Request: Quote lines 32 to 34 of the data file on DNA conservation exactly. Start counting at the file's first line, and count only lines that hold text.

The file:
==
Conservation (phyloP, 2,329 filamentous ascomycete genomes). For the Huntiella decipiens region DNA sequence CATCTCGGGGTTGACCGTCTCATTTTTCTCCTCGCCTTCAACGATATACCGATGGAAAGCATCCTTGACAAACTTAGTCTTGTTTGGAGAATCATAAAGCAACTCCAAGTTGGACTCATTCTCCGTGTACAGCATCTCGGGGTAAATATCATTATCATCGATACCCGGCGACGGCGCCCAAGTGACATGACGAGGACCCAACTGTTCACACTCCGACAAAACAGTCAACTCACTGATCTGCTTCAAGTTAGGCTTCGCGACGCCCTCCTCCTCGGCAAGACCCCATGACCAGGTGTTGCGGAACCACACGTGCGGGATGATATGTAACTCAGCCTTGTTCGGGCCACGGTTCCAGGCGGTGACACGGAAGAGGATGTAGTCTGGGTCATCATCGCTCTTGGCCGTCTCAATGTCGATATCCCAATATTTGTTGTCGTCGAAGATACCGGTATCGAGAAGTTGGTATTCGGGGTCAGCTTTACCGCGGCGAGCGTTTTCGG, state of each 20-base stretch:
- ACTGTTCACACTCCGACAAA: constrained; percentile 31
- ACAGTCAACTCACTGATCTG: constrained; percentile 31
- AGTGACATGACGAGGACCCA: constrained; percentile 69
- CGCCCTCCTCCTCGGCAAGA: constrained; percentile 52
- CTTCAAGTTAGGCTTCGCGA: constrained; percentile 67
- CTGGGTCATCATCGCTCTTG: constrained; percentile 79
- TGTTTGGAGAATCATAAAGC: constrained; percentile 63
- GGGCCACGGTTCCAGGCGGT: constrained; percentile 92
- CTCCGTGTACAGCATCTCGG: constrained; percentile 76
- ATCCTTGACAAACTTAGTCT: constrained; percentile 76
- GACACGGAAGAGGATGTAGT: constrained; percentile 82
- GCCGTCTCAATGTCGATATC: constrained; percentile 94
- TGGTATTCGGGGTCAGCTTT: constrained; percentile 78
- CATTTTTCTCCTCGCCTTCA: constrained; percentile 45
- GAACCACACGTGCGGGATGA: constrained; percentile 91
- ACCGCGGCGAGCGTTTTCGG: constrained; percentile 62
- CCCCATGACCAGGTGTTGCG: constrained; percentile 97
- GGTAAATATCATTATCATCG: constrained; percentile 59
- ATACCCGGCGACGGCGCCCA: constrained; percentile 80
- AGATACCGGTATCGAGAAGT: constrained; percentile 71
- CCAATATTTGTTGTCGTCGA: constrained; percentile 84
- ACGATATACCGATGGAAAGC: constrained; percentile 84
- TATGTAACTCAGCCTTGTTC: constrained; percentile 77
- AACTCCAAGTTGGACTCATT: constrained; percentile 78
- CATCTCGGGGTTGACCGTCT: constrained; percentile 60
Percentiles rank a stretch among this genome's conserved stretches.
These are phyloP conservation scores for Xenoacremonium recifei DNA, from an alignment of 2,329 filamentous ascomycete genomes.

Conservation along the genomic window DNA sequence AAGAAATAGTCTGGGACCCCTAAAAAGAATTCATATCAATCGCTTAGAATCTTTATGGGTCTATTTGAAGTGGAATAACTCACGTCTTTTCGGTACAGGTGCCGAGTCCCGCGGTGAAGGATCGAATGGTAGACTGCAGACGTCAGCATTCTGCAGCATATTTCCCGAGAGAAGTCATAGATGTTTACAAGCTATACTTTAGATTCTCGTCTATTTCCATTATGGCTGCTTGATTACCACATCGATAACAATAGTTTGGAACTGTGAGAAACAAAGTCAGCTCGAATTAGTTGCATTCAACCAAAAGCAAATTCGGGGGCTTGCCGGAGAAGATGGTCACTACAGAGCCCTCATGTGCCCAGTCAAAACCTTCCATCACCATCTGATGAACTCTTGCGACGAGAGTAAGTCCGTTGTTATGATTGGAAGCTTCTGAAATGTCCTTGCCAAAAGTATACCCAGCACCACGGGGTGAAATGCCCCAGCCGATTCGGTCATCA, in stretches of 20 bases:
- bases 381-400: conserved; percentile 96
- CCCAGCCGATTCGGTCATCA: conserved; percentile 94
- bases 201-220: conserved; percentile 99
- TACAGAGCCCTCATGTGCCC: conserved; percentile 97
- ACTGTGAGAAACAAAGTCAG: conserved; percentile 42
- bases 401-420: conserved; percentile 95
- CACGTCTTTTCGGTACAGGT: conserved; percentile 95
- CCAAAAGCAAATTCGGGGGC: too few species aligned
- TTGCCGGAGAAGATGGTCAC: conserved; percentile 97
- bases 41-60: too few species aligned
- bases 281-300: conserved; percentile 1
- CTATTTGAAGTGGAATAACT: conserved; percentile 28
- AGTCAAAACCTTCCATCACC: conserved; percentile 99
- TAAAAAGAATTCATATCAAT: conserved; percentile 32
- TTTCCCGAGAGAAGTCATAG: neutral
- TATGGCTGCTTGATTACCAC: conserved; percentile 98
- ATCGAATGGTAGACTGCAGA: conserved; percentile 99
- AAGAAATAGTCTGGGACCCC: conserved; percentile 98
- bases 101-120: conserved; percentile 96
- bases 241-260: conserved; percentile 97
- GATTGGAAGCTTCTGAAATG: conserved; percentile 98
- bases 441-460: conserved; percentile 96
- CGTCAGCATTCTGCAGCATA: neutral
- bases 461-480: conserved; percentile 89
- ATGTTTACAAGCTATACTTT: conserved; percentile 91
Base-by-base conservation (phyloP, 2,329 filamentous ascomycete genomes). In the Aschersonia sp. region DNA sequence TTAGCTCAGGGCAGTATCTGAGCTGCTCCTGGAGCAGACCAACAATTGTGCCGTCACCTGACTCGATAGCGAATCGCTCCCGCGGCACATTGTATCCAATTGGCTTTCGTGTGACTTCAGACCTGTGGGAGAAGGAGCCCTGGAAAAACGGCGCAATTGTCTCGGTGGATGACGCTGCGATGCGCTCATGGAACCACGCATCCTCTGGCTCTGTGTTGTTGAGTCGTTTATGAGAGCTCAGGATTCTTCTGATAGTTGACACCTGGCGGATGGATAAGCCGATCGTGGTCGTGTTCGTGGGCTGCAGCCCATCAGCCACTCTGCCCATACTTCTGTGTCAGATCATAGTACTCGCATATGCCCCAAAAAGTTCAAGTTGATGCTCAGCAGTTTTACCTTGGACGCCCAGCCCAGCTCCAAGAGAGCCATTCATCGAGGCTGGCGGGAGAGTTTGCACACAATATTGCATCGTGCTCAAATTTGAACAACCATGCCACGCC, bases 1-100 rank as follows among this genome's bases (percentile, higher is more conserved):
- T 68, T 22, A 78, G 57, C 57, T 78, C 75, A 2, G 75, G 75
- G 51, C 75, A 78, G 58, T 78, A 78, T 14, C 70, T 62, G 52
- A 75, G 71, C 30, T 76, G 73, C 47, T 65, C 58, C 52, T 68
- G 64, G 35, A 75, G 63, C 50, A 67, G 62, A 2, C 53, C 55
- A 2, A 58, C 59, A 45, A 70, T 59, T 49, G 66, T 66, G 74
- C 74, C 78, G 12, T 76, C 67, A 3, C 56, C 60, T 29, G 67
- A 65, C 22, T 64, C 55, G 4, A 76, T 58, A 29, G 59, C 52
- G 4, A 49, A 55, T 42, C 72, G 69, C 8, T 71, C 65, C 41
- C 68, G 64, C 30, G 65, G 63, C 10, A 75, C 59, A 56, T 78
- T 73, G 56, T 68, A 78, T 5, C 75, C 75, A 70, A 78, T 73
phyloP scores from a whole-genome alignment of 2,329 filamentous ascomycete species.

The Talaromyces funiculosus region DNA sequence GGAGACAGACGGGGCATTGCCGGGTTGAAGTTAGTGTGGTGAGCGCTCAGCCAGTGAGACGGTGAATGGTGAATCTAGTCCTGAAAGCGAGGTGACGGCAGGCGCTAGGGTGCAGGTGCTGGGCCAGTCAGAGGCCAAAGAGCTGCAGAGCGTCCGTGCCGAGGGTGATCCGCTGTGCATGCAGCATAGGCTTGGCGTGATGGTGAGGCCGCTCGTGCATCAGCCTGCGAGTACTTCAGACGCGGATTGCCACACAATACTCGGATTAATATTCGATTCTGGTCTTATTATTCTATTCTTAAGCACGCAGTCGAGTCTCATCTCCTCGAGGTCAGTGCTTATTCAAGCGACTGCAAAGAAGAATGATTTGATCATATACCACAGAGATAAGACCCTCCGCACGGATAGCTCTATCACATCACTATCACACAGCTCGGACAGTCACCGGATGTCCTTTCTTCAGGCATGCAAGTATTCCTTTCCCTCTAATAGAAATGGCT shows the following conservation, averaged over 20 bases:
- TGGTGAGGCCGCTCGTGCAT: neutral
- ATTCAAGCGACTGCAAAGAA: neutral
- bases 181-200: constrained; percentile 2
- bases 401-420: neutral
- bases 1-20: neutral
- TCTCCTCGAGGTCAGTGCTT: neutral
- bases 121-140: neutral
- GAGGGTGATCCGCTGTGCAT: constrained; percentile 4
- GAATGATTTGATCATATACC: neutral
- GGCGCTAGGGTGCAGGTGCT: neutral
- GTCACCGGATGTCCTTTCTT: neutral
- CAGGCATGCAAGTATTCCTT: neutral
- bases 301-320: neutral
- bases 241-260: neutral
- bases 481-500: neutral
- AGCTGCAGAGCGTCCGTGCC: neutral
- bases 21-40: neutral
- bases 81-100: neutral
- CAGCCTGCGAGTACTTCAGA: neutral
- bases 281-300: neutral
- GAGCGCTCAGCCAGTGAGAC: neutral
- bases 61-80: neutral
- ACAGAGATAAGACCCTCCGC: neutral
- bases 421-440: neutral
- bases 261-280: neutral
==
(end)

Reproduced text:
- bases 201-220: conserved; percentile 99
- TACAGAGCCCTCATGTGCCC: conserved; percentile 97
- ACTGTGAGAAACAAAGTCAG: conserved; percentile 42